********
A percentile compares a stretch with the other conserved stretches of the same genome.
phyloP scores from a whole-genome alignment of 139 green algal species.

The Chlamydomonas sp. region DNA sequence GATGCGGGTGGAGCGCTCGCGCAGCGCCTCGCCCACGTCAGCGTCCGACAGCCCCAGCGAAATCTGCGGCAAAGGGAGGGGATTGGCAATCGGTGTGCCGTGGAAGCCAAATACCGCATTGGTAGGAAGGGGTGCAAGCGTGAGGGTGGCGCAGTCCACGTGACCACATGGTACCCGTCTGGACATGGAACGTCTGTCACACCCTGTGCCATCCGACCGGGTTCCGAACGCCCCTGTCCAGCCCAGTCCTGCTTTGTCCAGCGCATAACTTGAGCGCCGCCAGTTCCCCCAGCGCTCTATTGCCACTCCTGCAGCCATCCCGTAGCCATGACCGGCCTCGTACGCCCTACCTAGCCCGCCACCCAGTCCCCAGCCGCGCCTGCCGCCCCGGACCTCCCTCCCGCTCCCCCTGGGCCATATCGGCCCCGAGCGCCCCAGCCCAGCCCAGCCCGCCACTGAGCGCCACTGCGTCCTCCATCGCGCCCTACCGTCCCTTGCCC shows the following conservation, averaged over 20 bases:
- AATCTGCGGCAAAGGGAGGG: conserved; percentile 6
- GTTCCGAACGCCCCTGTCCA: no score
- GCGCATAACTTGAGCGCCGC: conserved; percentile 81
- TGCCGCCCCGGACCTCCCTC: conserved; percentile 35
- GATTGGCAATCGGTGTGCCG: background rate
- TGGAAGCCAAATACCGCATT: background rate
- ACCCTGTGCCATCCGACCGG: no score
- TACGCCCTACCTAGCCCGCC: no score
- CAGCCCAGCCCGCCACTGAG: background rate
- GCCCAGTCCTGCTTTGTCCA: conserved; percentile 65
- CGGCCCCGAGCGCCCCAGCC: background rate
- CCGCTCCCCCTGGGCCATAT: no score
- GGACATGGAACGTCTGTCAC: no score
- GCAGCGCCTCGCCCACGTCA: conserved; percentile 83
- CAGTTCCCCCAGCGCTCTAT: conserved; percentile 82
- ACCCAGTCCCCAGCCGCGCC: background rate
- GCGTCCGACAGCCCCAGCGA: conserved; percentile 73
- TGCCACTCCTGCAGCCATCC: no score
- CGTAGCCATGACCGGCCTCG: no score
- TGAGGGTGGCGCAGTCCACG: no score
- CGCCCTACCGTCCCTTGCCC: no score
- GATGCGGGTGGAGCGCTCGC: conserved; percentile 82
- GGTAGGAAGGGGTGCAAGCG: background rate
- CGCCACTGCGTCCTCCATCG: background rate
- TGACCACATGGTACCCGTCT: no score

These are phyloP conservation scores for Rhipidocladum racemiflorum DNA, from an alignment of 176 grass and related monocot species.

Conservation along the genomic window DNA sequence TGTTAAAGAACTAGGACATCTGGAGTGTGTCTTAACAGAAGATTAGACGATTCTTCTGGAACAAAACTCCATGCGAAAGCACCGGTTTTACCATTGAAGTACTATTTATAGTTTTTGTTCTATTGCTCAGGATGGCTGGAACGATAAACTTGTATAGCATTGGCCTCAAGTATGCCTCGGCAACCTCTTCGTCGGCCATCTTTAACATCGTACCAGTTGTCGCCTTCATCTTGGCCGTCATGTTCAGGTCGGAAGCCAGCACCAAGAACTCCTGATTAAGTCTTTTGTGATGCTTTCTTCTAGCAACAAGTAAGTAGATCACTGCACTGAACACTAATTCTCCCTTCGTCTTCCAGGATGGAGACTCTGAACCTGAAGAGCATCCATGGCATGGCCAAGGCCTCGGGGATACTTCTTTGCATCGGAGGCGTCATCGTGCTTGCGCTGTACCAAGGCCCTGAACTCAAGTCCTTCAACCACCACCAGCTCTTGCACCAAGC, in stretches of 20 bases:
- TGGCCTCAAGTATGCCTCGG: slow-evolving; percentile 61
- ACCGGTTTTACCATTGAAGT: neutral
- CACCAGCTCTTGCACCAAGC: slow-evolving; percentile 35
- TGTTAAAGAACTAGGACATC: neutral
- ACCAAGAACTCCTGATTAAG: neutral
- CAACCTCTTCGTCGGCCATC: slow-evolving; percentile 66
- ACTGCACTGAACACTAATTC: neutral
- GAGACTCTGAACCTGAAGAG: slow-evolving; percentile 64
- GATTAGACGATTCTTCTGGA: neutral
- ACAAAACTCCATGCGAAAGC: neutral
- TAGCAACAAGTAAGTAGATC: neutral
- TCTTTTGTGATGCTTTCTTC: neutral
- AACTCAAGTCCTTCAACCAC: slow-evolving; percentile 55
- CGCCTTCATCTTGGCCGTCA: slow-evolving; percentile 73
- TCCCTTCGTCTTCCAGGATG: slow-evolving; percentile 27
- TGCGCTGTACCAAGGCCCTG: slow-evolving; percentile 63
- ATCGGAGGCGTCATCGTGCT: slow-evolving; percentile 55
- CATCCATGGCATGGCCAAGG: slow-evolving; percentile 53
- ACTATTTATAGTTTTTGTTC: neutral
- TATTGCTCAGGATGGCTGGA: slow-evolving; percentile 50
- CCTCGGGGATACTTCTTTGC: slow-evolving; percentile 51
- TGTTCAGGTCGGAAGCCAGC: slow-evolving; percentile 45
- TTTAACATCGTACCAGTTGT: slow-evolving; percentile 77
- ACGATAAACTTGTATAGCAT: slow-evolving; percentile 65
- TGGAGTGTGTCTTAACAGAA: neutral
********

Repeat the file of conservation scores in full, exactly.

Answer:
A percentile compares a stretch with the other conserved stretches of the same genome.
phyloP scores from a whole-genome alignment of 139 green algal species.

The Chlamydomonas sp. region DNA sequence GATGCGGGTGGAGCGCTCGCGCAGCGCCTCGCCCACGTCAGCGTCCGACAGCCCCAGCGAAATCTGCGGCAAAGGGAGGGGATTGGCAATCGGTGTGCCGTGGAAGCCAAATACCGCATTGGTAGGAAGGGGTGCAAGCGTGAGGGTGGCGCAGTCCACGTGACCACATGGTACCCGTCTGGACATGGAACGTCTGTCACACCCTGTGCCATCCGACCGGGTTCCGAACGCCCCTGTCCAGCCCAGTCCTGCTTTGTCCAGCGCATAACTTGAGCGCCGCCAGTTCCCCCAGCGCTCTATTGCCACTCCTGCAGCCATCCCGTAGCCATGACCGGCCTCGTACGCCCTACCTAGCCCGCCACCCAGTCCCCAGCCGCGCCTGCCGCCCCGGACCTCCCTCCCGCTCCCCCTGGGCCATATCGGCCCCGAGCGCCCCAGCCCAGCCCAGCCCGCCACTGAGCGCCACTGCGTCCTCCATCGCGCCCTACCGTCCCTTGCCC shows the following conservation, averaged over 20 bases:
- AATCTGCGGCAAAGGGAGGG: conserved; percentile 6
- GTTCCGAACGCCCCTGTCCA: no score
- GCGCATAACTTGAGCGCCGC: conserved; percentile 81
- TGCCGCCCCGGACCTCCCTC: conserved; percentile 35
- GATTGGCAATCGGTGTGCCG: background rate
- TGGAAGCCAAATACCGCATT: background rate
- ACCCTGTGCCATCCGACCGG: no score
- TACGCCCTACCTAGCCCGCC: no score
- CAGCCCAGCCCGCCACTGAG: background rate
- GCCCAGTCCTGCTTTGTCCA: conserved; percentile 65
- CGGCCCCGAGCGCCCCAGCC: background rate
- CCGCTCCCCCTGGGCCATAT: no score
- GGACATGGAACGTCTGTCAC: no score
- GCAGCGCCTCGCCCACGTCA: conserved; percentile 83
- CAGTTCCCCCAGCGCTCTAT: conserved; percentile 82
- ACCCAGTCCCCAGCCGCGCC: background rate
- GCGTCCGACAGCCCCAGCGA: conserved; percentile 73
- TGCCACTCCTGCAGCCATCC: no score
- CGTAGCCATGACCGGCCTCG: no score
- TGAGGGTGGCGCAGTCCACG: no score
- CGCCCTACCGTCCCTTGCCC: no score
- GATGCGGGTGGAGCGCTCGC: conserved; percentile 82
- GGTAGGAAGGGGTGCAAGCG: background rate
- CGCCACTGCGTCCTCCATCG: background rate
- TGACCACATGGTACCCGTCT: no score

These are phyloP conservation scores for Rhipidocladum racemiflorum DNA, from an alignment of 176 grass and related monocot species.

Conservation along the genomic window DNA sequence TGTTAAAGAACTAGGACATCTGGAGTGTGTCTTAACAGAAGATTAGACGATTCTTCTGGAACAAAACTCCATGCGAAAGCACCGGTTTTACCATTGAAGTACTATTTATAGTTTTTGTTCTATTGCTCAGGATGGCTGGAACGATAAACTTGTATAGCATTGGCCTCAAGTATGCCTCGGCAACCTCTTCGTCGGCCATCTTTAACATCGTACCAGTTGTCGCCTTCATCTTGGCCGTCATGTTCAGGTCGGAAGCCAGCACCAAGAACTCCTGATTAAGTCTTTTGTGATGCTTTCTTCTAGCAACAAGTAAGTAGATCACTGCACTGAACACTAATTCTCCCTTCGTCTTCCAGGATGGAGACTCTGAACCTGAAGAGCATCCATGGCATGGCCAAGGCCTCGGGGATACTTCTTTGCATCGGAGGCGTCATCGTGCTTGCGCTGTACCAAGGCCCTGAACTCAAGTCCTTCAACCACCACCAGCTCTTGCACCAAGC, in stretches of 20 bases:
- TGGCCTCAAGTATGCCTCGG: slow-evolving; percentile 61
- ACCGGTTTTACCATTGAAGT: neutral
- CACCAGCTCTTGCACCAAGC: slow-evolving; percentile 35
- TGTTAAAGAACTAGGACATC: neutral
- ACCAAGAACTCCTGATTAAG: neutral
- CAACCTCTTCGTCGGCCATC: slow-evolving; percentile 66
- ACTGCACTGAACACTAATTC: neutral
- GAGACTCTGAACCTGAAGAG: slow-evolving; percentile 64
- GATTAGACGATTCTTCTGGA: neutral
- ACAAAACTCCATGCGAAAGC: neutral
- TAGCAACAAGTAAGTAGATC: neutral
- TCTTTTGTGATGCTTTCTTC: neutral
- AACTCAAGTCCTTCAACCAC: slow-evolving; percentile 55
- CGCCTTCATCTTGGCCGTCA: slow-evolving; percentile 73
- TCCCTTCGTCTTCCAGGATG: slow-evolving; percentile 27
- TGCGCTGTACCAAGGCCCTG: slow-evolving; percentile 63
- ATCGGAGGCGTCATCGTGCT: slow-evolving; percentile 55
- CATCCATGGCATGGCCAAGG: slow-evolving; percentile 53
- ACTATTTATAGTTTTTGTTC: neutral
- TATTGCTCAGGATGGCTGGA: slow-evolving; percentile 50
- CCTCGGGGATACTTCTTTGC: slow-evolving; percentile 51
- TGTTCAGGTCGGAAGCCAGC: slow-evolving; percentile 45
- TTTAACATCGTACCAGTTGT: slow-evolving; percentile 77
- ACGATAAACTTGTATAGCAT: slow-evolving; percentile 65
- TGGAGTGTGTCTTAACAGAA: neutral